“Hi. My name is Reid. I’ve got Celiac Disease, and I eat Gluten-Free.” Now you say, “Hi Reid. I’d like to relate to you, but I could never stop eating croissants!”
I understand - it’s the response I would’ve given before my 39th year when some odd readings on a blood test and 3 months of investigation resulted in a Celiac diagnosis. It means my body sees all “gluten” as an enemy and my body attacks it, which brings about the destruction of my innards. There’s no cure, but the simple treatment is not eating gluten (not even a little, like none, not even a couple crumbs). If I do, my stomach will destroy itself and I’ll die young – that’s bad, so cold turkey isn’t “an option,” it’s a lifestyle.
Here’s a quick Gluten 101 course:
What is it? In short, it’s a protein found in wheat, rye & barley and sometimes oats. If you want a laugh, watch this video from Jimmy Kimmel Live where they ask self-proclaimed gluten-free (GF) eaters what gluten is.
What foods contain gluten? Well, when you’re diagnosed it feels like EVERYTHING! I digress. Wheat & flour make their way into TONs of foods: bread, pasta, most sauces (thickened with flour, remember) and soups, breaded everything, soy sauce (most contain wheat). And then, there’s anything that comes in contact with all the offending foods – for instance, no french fries for me because they’re cooked in the same oil as glutenous chicken fingers. The good news is that other starchy foods like rice, corn, potatoes, etc. are all non-offending.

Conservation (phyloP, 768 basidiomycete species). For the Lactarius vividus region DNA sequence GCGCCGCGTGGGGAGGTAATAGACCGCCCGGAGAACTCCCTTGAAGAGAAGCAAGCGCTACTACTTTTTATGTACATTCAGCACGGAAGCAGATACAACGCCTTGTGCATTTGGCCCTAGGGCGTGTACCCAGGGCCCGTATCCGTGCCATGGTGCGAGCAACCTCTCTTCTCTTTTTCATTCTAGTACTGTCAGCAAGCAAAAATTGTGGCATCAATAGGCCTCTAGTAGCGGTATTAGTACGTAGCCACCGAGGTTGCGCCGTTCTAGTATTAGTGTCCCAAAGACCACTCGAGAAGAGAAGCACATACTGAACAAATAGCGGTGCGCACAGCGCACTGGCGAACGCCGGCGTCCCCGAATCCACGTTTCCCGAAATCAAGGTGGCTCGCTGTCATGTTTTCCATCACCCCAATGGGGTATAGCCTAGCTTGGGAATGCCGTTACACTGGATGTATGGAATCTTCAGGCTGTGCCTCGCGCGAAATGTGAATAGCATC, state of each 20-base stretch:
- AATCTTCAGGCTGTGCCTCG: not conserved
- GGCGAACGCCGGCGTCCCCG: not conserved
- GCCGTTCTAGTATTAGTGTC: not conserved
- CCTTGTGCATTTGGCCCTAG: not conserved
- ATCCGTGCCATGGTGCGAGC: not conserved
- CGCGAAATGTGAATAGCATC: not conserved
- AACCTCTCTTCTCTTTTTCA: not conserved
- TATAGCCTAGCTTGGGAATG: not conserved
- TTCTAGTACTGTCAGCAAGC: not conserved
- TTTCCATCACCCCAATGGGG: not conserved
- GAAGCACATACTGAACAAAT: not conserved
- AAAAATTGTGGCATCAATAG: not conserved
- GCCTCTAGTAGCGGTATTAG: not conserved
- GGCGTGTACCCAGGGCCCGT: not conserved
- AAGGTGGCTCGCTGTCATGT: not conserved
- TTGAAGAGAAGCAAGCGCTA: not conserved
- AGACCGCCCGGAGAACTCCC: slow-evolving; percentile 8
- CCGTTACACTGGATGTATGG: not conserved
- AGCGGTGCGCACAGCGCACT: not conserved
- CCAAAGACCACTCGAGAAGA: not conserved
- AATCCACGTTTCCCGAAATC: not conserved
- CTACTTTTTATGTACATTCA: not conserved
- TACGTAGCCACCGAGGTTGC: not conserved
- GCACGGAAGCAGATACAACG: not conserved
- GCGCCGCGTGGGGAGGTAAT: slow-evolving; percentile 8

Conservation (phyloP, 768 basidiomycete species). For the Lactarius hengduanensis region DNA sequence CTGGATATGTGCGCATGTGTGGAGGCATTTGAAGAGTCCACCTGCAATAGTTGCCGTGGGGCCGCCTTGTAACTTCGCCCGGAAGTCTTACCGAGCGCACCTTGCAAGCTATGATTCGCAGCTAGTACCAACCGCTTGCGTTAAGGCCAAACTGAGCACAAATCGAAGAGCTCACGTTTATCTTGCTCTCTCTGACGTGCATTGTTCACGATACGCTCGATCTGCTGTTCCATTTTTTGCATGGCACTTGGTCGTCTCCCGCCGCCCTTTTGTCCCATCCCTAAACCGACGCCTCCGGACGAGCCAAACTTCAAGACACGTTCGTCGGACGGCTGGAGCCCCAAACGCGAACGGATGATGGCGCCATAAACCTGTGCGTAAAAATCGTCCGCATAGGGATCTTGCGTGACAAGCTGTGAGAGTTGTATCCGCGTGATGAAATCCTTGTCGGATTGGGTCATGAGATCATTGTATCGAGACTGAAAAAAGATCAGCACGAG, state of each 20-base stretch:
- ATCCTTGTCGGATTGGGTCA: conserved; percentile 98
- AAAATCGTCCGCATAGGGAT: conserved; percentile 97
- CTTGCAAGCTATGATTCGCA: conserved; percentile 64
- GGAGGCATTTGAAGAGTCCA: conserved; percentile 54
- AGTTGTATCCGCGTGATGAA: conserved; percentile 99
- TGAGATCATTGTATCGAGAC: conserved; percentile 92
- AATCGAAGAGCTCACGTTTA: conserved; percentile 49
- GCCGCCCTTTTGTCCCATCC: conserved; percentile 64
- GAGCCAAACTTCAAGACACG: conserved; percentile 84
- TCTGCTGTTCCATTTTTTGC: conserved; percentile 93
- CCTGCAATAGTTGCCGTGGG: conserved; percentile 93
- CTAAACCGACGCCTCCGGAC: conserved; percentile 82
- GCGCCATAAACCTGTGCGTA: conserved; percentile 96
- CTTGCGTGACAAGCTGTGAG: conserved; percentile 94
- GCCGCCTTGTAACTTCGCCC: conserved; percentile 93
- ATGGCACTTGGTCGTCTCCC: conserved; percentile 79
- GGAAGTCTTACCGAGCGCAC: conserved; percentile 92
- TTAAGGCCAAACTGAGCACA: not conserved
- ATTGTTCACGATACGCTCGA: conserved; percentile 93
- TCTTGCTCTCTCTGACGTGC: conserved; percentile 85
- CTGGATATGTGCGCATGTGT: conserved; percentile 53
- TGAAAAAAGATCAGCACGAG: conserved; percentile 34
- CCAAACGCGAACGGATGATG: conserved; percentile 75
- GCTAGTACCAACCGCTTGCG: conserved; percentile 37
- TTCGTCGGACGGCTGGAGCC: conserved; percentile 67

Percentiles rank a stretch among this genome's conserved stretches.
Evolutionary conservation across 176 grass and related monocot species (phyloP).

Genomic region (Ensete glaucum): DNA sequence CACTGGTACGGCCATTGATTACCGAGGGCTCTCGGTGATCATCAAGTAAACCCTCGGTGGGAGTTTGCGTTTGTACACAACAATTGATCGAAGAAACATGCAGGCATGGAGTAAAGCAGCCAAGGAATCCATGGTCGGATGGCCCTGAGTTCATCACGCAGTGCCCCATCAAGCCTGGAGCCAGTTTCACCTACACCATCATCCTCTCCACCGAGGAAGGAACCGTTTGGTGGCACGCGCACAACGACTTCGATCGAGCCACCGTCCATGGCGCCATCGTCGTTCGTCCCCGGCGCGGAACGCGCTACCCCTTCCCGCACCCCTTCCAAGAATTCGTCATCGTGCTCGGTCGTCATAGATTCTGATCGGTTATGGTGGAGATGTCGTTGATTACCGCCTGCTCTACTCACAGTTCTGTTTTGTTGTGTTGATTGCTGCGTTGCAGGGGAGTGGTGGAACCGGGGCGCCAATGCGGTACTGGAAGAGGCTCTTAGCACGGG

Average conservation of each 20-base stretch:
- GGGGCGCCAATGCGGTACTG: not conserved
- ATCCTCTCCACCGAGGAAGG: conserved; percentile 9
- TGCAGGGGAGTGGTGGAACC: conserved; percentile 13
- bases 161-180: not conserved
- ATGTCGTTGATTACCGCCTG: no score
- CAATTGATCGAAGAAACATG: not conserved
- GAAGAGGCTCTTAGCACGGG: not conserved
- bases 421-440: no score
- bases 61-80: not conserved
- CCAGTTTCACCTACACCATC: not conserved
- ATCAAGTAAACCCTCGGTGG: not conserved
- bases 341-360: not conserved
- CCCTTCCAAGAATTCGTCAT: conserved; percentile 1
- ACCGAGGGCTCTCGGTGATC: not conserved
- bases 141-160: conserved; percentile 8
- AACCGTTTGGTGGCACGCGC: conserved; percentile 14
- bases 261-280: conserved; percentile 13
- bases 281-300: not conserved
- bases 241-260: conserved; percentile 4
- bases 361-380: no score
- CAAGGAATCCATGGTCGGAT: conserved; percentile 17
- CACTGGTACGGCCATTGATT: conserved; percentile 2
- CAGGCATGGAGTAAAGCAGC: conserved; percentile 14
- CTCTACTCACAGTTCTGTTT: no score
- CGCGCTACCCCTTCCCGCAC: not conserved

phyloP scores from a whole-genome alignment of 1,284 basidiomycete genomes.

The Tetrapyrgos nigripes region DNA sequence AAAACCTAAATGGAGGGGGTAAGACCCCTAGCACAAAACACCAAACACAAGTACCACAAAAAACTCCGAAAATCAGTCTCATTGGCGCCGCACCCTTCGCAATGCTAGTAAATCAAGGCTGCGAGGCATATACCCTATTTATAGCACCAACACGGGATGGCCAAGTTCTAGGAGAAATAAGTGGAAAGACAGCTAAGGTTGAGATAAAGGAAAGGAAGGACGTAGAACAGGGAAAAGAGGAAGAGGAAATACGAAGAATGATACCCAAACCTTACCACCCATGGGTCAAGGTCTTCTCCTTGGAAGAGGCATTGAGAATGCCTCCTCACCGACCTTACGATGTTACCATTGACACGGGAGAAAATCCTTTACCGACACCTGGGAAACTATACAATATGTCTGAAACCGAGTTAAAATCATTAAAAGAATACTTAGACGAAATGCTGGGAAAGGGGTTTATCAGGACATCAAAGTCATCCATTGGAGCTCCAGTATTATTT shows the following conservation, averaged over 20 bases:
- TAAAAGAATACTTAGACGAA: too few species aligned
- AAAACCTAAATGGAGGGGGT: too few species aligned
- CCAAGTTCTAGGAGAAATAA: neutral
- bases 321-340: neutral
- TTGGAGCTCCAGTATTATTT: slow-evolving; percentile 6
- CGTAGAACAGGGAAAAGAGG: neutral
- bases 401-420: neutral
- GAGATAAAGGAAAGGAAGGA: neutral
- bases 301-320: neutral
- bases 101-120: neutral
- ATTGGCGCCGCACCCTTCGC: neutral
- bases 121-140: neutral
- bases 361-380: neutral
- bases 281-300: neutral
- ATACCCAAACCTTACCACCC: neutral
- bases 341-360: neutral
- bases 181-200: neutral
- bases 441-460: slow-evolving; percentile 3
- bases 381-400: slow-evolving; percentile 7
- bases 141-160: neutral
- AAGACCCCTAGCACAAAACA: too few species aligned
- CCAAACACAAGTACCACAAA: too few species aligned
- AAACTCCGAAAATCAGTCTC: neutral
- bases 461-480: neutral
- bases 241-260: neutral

Several years later, I’ve settled into my new approach. And I give the following tips to all the others who need to eat this way or have loved ones who needs to eat GF…
1. Your Attitude is Everything
In my opinion, your only option is COLD TURKEY, so accept it with a smile. It’s much easier on your emotions and your body if you just realize that you don’t get to cheat. It’s not like a diabetic where you say “I’ll eat this now, then just change my insulin dosage later.” Just say no. You’ll be happier with a long life, right? So smile about it.
You will make it harder on yourself by feeling sorry for yourself or pining over what your friends are eating. To be honest, only your closest friends & family care about your food angst – and even they don’t want you to make them feel guilty for eating that buttery roll right in front of you. So don’t let that craving grow when you’re out somewhere that you can’t do anything about it.